£22000 - £32000 per annum + TLR: Randstad Education Southampton: Our client is...

Database Administrator

£300 - £350 Per Day: Clearwater People Solutions Ltd: The role could involve w...

Science Teacher

£21000 - £35000 per annum: Randstad Education Cambridge: Qualified secondary s...

Deputy Head of Science

£22000 - £36000 per annum + MPR / UPR: Randstad Education Southampton: Our cli...

Day In a Page

Indiana serial killer? Man arrested for murdering teenage prostitute confesses to six other murders - and police fear there could be many more

A new American serial killer?

Police fear man arrested for murder of teen prostitute could be responsible for killing spree dating back 20 years
Sweetie, the fake 10-year-old girl designed to catch online predators, claims her first scalp

Sting to trap paedophiles may not carry weight in UK courts

Computer image of ‘Sweetie’ represented entrapment, experts say
Fukushima nuclear crisis: Evacuees still stuck in cramped emergency housing three years on - and may never return home

Return to Fukushima – a land they will never call home again

Evacuees still stuck in cramped emergency housing three years on from nuclear disaster
Wildlife Photographer of the Year: Intimate image of resting lions claims top prize

Wildlife Photographer of the Year

Intimate image of resting lions claims top prize
Online petitions: Sign here to change the world

Want to change the world? Just sign here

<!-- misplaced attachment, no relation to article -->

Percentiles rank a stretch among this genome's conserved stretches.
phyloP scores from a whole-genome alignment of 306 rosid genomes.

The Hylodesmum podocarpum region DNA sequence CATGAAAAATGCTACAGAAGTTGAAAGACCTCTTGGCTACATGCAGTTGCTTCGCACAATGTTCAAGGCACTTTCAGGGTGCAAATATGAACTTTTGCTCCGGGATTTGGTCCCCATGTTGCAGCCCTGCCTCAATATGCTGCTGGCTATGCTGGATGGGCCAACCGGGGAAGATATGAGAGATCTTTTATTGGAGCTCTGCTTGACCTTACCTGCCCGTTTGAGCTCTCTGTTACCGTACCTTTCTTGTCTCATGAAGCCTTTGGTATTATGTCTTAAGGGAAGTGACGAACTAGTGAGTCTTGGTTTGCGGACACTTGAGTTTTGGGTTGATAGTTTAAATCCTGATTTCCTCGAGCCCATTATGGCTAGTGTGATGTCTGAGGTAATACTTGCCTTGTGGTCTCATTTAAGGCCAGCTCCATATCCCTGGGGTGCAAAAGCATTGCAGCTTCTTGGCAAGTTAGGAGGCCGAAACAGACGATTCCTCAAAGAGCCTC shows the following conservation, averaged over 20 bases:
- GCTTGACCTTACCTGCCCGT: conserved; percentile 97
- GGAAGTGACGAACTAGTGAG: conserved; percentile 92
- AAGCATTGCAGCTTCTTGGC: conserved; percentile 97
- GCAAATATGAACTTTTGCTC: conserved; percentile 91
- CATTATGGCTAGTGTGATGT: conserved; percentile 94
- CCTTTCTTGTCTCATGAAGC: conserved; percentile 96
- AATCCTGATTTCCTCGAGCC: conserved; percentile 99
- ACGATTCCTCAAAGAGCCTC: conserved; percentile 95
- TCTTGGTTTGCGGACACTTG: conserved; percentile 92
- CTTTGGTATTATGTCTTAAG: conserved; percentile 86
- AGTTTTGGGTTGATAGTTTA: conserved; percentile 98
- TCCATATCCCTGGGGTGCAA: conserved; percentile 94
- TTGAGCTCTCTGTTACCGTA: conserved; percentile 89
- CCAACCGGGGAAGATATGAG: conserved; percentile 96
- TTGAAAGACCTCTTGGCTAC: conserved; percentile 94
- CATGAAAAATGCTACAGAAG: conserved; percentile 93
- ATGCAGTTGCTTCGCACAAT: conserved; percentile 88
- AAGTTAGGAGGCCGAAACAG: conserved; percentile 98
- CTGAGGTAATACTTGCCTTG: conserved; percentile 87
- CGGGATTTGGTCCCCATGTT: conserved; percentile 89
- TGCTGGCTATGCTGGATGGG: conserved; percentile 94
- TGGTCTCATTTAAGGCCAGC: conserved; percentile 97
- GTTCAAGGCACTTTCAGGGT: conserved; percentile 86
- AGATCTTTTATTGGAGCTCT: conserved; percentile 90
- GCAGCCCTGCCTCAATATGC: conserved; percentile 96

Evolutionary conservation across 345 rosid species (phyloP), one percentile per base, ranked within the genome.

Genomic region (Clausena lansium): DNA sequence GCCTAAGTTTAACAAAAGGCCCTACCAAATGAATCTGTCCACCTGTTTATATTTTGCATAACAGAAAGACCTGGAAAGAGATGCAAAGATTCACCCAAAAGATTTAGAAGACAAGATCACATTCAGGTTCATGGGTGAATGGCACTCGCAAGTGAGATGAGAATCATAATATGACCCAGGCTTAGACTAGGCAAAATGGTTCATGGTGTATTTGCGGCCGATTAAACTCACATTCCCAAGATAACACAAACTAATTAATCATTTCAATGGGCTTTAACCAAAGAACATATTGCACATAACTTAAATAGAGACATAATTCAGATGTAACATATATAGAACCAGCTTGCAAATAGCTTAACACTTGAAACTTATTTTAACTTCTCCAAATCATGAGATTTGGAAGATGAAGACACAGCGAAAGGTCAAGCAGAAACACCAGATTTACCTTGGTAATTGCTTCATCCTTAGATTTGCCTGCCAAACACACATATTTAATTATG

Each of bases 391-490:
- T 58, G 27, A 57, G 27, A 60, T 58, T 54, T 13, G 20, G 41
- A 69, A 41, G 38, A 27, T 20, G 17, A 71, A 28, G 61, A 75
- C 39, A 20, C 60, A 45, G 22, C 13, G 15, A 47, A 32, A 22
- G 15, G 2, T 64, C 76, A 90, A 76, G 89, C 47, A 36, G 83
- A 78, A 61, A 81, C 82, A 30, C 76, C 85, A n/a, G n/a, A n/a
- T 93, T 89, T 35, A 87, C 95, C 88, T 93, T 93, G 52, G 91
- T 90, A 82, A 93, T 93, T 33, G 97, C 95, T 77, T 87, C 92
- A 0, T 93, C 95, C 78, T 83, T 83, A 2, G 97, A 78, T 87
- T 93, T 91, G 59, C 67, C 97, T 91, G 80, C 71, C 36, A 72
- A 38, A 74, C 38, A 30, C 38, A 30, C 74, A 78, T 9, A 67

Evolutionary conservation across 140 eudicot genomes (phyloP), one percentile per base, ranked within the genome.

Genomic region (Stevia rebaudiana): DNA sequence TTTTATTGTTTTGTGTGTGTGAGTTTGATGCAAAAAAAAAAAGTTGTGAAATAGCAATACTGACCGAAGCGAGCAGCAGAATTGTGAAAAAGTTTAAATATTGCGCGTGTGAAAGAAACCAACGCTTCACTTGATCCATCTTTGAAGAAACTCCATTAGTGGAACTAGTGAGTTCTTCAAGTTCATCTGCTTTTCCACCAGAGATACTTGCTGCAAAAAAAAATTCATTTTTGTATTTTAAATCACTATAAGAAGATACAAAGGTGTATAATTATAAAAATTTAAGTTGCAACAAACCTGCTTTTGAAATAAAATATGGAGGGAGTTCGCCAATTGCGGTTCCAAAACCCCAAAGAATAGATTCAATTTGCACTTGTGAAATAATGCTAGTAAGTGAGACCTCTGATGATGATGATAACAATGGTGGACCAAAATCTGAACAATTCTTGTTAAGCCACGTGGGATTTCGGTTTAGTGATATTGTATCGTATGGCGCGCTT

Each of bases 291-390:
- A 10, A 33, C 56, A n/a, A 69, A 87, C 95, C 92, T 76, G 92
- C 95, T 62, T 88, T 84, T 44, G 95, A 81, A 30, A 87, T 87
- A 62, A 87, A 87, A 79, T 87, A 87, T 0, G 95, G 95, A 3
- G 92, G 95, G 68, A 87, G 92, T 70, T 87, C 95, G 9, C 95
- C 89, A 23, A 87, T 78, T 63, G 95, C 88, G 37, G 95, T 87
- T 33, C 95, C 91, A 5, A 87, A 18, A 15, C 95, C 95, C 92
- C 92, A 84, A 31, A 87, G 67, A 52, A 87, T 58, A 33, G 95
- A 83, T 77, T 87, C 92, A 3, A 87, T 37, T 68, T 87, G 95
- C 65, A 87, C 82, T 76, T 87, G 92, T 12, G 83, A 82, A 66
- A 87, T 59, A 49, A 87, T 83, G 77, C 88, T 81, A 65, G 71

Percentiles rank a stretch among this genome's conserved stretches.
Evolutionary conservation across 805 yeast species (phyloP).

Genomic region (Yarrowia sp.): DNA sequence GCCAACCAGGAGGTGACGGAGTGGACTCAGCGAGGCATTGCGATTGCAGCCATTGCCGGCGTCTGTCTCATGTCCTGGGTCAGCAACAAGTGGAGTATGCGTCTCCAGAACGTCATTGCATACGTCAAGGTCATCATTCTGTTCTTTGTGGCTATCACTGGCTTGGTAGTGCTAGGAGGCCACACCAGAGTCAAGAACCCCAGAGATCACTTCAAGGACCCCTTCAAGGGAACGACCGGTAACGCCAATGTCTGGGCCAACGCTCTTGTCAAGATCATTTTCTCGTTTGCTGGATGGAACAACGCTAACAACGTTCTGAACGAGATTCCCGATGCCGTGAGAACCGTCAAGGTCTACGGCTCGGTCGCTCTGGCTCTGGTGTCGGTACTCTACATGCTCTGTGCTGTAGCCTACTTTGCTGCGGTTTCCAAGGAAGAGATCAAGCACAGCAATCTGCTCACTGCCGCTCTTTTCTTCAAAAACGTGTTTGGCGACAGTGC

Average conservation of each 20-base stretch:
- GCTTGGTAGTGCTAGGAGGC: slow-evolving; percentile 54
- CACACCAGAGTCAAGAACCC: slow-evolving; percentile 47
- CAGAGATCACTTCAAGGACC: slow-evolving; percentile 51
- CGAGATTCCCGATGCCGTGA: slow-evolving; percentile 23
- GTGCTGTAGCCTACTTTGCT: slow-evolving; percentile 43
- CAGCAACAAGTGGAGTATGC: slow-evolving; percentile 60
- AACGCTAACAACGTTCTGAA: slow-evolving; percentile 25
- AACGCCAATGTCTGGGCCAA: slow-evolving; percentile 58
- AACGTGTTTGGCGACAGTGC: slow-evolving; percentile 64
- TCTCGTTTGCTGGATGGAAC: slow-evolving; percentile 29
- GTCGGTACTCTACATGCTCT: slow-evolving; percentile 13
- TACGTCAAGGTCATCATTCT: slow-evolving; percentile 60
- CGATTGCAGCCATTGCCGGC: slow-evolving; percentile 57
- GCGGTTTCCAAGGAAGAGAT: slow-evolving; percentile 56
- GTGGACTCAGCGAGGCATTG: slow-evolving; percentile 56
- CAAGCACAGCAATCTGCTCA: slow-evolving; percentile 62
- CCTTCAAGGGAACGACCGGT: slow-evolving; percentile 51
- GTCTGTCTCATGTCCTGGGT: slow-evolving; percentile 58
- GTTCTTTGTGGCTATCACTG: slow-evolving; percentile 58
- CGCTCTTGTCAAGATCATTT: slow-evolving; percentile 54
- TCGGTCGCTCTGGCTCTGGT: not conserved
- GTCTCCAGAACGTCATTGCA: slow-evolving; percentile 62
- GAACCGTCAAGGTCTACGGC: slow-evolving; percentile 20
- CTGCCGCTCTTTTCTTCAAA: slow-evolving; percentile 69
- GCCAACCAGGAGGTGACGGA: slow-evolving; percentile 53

The proliferation of online petitions allows us to register our protests at the touch of a button. But do they change anything?
Ed Sheeran hits back after being labelled too boring to headline festivals

'You need me, I don’t need you'

Ed Sheeran hits back after being labelled too boring to headline festivals
How to Get Away with Murder: Shonda Rhimes reinvents the legal drama

How to Get Away with Murder

Shonda Rhimes reinvents the legal drama
A cup of tea is every worker's right

Hard to swallow

Three hospitals in Leicester have banned their staff from drinking tea and coffee in public areas. Christopher Hirst explains why he thinks that a cuppa is every worker's right
Which animals are nearly extinct?

Which animals are nearly extinct?

Conservationists in Kenya are in mourning after the death of a white northern rhino, which has left the species with a single male. These are the other species on the brink
12 best children's shoes

Perfect for leaf-kicking: 12 best children's shoes

Find footwear perfect to keep kids' feet protected this autumn
Anderlecht vs Arsenal: Gunners' ray of light Aaron Ramsey shines again

Arsenal’s ray of light ready to shine again

Aaron Ramsey’s injury record has prompted a club investigation. For now, the midfielder is just happy to be fit to face Anderlecht in the Champions League
Comment: David Moyes' show of sensitivity thrown back in his face by former Manchester United manager Sir Alex Ferguson

Moyes’ show of sensitivity thrown back in his face... by Ferguson

Manchester United legend tramples on successor who resisted criticising his inheritance
Two super-sized ships have cruised into British waters, but how big can these behemoths get?

Super-sized ships: How big can they get?

Two of the largest vessels in the world cruised into UK waters last week
British doctors on brink of 'cure' for paralysis with spinal cord treatment

British doctors on brink of cure for paralysis

Sufferers can now be offered the possibility of cure thanks to a revolutionary implant of regenerative cells
Ranked seventh in world’s best tourist cities - not London, or Edinburgh, but Salisbury

Lonely Planet’s Best in Travel 2015

UK city beats Vienna, Paris and New York to be ranked seventh in world’s best tourist destinations - but it's not London